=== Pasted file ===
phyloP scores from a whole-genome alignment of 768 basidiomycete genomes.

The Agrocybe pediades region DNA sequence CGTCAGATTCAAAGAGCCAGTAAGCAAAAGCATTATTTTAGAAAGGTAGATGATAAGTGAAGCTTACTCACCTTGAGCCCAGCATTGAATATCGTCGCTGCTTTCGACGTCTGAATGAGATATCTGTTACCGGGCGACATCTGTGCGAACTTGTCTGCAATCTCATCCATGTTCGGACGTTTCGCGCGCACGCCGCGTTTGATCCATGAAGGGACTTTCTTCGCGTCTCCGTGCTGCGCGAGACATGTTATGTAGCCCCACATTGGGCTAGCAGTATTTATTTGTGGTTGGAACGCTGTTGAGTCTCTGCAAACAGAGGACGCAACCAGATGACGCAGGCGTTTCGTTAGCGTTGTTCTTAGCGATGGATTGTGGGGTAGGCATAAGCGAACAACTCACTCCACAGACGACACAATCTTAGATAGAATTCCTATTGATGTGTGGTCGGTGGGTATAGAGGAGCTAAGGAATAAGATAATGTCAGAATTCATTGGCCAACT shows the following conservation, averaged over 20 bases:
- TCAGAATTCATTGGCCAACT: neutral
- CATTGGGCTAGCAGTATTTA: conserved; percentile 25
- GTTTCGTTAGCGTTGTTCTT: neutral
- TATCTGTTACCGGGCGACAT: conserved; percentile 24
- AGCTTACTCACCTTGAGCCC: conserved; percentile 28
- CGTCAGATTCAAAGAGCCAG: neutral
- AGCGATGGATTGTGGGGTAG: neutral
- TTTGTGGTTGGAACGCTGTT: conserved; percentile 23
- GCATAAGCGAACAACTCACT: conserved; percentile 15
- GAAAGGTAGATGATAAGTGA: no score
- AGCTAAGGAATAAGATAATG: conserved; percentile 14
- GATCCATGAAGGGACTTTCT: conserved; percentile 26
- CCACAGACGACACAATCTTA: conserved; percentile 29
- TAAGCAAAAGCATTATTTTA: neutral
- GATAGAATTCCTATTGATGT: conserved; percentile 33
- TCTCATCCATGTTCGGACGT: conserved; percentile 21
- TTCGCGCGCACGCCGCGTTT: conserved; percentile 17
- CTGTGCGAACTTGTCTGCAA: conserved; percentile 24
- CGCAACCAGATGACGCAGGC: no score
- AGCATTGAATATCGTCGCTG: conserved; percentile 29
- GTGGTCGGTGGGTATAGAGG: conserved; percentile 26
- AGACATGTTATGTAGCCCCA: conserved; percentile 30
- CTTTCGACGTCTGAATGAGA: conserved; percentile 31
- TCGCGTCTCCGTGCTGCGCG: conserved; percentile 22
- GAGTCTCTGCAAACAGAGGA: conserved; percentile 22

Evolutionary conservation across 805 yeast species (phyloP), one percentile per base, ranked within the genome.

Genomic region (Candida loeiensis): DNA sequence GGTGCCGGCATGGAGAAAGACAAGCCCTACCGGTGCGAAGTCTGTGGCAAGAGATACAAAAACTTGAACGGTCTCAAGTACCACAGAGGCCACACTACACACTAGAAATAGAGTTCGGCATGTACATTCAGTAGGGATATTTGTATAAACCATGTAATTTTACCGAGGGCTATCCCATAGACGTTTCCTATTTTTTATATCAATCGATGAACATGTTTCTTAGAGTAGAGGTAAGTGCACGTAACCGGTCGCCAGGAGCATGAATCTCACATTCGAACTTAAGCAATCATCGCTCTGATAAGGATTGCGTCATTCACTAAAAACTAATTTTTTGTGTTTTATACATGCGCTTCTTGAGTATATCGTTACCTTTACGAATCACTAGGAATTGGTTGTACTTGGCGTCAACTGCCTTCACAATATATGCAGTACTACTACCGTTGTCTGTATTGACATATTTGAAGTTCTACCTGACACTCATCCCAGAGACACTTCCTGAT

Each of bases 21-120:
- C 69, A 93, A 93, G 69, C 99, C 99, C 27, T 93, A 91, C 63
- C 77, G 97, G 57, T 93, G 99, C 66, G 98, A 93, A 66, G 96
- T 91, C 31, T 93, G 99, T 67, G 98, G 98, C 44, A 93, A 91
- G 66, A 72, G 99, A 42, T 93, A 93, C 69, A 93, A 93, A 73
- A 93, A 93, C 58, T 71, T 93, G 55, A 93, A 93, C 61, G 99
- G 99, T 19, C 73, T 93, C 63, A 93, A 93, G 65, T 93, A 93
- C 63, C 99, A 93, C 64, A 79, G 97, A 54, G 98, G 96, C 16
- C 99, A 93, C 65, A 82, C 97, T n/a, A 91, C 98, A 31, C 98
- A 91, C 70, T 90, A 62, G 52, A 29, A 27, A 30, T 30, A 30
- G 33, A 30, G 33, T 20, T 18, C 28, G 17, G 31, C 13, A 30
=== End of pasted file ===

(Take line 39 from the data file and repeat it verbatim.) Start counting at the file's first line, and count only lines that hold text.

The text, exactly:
- A 91, C 70, T 90, A 62, G 52, A 29, A 27, A 30, T 30, A 30